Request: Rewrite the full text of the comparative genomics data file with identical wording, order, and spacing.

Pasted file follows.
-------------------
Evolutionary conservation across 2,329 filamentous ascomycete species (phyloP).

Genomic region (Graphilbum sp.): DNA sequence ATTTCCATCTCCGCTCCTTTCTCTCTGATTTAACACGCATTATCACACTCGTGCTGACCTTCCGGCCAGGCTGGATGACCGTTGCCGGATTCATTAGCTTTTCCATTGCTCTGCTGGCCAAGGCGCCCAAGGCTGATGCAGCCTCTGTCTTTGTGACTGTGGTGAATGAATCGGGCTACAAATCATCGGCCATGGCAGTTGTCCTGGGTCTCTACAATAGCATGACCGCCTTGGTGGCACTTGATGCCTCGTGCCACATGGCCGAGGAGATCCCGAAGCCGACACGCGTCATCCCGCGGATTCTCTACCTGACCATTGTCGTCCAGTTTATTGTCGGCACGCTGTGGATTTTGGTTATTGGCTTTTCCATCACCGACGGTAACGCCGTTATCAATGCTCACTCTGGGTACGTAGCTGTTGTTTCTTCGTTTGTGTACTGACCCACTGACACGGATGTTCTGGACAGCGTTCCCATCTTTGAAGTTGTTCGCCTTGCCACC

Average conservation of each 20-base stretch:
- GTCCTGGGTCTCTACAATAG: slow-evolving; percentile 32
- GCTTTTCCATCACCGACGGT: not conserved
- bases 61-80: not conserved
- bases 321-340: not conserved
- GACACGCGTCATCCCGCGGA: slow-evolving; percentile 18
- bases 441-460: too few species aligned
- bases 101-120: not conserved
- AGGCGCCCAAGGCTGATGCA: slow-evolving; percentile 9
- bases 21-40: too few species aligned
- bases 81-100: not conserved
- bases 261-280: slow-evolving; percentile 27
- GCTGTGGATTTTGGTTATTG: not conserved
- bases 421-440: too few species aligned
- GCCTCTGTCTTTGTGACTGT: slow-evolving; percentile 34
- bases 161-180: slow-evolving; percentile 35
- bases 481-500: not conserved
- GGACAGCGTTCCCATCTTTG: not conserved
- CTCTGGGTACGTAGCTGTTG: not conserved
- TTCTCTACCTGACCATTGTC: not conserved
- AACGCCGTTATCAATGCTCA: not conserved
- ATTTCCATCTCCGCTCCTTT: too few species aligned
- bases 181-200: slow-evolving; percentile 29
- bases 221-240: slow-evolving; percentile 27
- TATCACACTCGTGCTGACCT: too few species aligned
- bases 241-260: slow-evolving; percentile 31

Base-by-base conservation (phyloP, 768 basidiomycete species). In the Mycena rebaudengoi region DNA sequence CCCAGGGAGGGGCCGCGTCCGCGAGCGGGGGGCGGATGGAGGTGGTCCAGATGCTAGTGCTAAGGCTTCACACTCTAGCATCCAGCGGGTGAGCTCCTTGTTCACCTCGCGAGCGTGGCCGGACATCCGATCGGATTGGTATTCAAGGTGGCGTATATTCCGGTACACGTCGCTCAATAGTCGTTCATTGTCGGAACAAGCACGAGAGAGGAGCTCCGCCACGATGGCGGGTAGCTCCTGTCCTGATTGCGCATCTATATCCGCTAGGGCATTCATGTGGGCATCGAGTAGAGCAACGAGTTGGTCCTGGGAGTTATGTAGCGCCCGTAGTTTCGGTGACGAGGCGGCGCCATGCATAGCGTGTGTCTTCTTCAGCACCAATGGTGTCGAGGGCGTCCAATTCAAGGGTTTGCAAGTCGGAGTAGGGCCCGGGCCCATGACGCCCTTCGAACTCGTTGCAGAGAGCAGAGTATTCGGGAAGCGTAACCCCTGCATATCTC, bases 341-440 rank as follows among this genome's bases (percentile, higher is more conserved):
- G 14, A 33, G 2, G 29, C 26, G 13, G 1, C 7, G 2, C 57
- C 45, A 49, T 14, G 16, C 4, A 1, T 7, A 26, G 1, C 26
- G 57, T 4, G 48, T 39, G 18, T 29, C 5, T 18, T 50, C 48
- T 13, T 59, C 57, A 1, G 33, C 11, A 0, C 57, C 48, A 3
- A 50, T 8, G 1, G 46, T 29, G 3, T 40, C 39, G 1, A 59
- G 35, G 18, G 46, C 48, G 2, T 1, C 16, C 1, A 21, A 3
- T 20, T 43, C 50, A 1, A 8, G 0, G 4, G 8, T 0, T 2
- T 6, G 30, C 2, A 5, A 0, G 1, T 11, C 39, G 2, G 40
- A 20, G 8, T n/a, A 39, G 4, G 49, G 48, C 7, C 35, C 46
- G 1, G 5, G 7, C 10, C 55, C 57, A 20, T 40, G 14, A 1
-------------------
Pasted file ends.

Evolutionary conservation across 2,329 filamentous ascomycete species (phyloP).

Genomic region (Graphilbum sp.): DNA sequence ATTTCCATCTCCGCTCCTTTCTCTCTGATTTAACACGCATTATCACACTCGTGCTGACCTTCCGGCCAGGCTGGATGACCGTTGCCGGATTCATTAGCTTTTCCATTGCTCTGCTGGCCAAGGCGCCCAAGGCTGATGCAGCCTCTGTCTTTGTGACTGTGGTGAATGAATCGGGCTACAAATCATCGGCCATGGCAGTTGTCCTGGGTCTCTACAATAGCATGACCGCCTTGGTGGCACTTGATGCCTCGTGCCACATGGCCGAGGAGATCCCGAAGCCGACACGCGTCATCCCGCGGATTCTCTACCTGACCATTGTCGTCCAGTTTATTGTCGGCACGCTGTGGATTTTGGTTATTGGCTTTTCCATCACCGACGGTAACGCCGTTATCAATGCTCACTCTGGGTACGTAGCTGTTGTTTCTTCGTTTGTGTACTGACCCACTGACACGGATGTTCTGGACAGCGTTCCCATCTTTGAAGTTGTTCGCCTTGCCACC

Average conservation of each 20-base stretch:
- GTCCTGGGTCTCTACAATAG: slow-evolving; percentile 32
- GCTTTTCCATCACCGACGGT: not conserved
- bases 61-80: not conserved
- bases 321-340: not conserved
- GACACGCGTCATCCCGCGGA: slow-evolving; percentile 18
- bases 441-460: too few species aligned
- bases 101-120: not conserved
- AGGCGCCCAAGGCTGATGCA: slow-evolving; percentile 9
- bases 21-40: too few species aligned
- bases 81-100: not conserved
- bases 261-280: slow-evolving; percentile 27
- GCTGTGGATTTTGGTTATTG: not conserved
- bases 421-440: too few species aligned
- GCCTCTGTCTTTGTGACTGT: slow-evolving; percentile 34
- bases 161-180: slow-evolving; percentile 35
- bases 481-500: not conserved
- GGACAGCGTTCCCATCTTTG: not conserved
- CTCTGGGTACGTAGCTGTTG: not conserved
- TTCTCTACCTGACCATTGTC: not conserved
- AACGCCGTTATCAATGCTCA: not conserved
- ATTTCCATCTCCGCTCCTTT: too few species aligned
- bases 181-200: slow-evolving; percentile 29
- bases 221-240: slow-evolving; percentile 27
- TATCACACTCGTGCTGACCT: too few species aligned
- bases 241-260: slow-evolving; percentile 31

Base-by-base conservation (phyloP, 768 basidiomycete species). In the Mycena rebaudengoi region DNA sequence CCCAGGGAGGGGCCGCGTCCGCGAGCGGGGGGCGGATGGAGGTGGTCCAGATGCTAGTGCTAAGGCTTCACACTCTAGCATCCAGCGGGTGAGCTCCTTGTTCACCTCGCGAGCGTGGCCGGACATCCGATCGGATTGGTATTCAAGGTGGCGTATATTCCGGTACACGTCGCTCAATAGTCGTTCATTGTCGGAACAAGCACGAGAGAGGAGCTCCGCCACGATGGCGGGTAGCTCCTGTCCTGATTGCGCATCTATATCCGCTAGGGCATTCATGTGGGCATCGAGTAGAGCAACGAGTTGGTCCTGGGAGTTATGTAGCGCCCGTAGTTTCGGTGACGAGGCGGCGCCATGCATAGCGTGTGTCTTCTTCAGCACCAATGGTGTCGAGGGCGTCCAATTCAAGGGTTTGCAAGTCGGAGTAGGGCCCGGGCCCATGACGCCCTTCGAACTCGTTGCAGAGAGCAGAGTATTCGGGAAGCGTAACCCCTGCATATCTC, bases 341-440 rank as follows among this genome's bases (percentile, higher is more conserved):
- G 14, A 33, G 2, G 29, C 26, G 13, G 1, C 7, G 2, C 57
- C 45, A 49, T 14, G 16, C 4, A 1, T 7, A 26, G 1, C 26
- G 57, T 4, G 48, T 39, G 18, T 29, C 5, T 18, T 50, C 48
- T 13, T 59, C 57, A 1, G 33, C 11, A 0, C 57, C 48, A 3
- A 50, T 8, G 1, G 46, T 29, G 3, T 40, C 39, G 1, A 59
- G 35, G 18, G 46, C 48, G 2, T 1, C 16, C 1, A 21, A 3
- T 20, T 43, C 50, A 1, A 8, G 0, G 4, G 8, T 0, T 2
- T 6, G 30, C 2, A 5, A 0, G 1, T 11, C 39, G 2, G 40
- A 20, G 8, T n/a, A 39, G 4, G 49, G 48, C 7, C 35, C 46
- G 1, G 5, G 7, C 10, C 55, C 57, A 20, T 40, G 14, A 1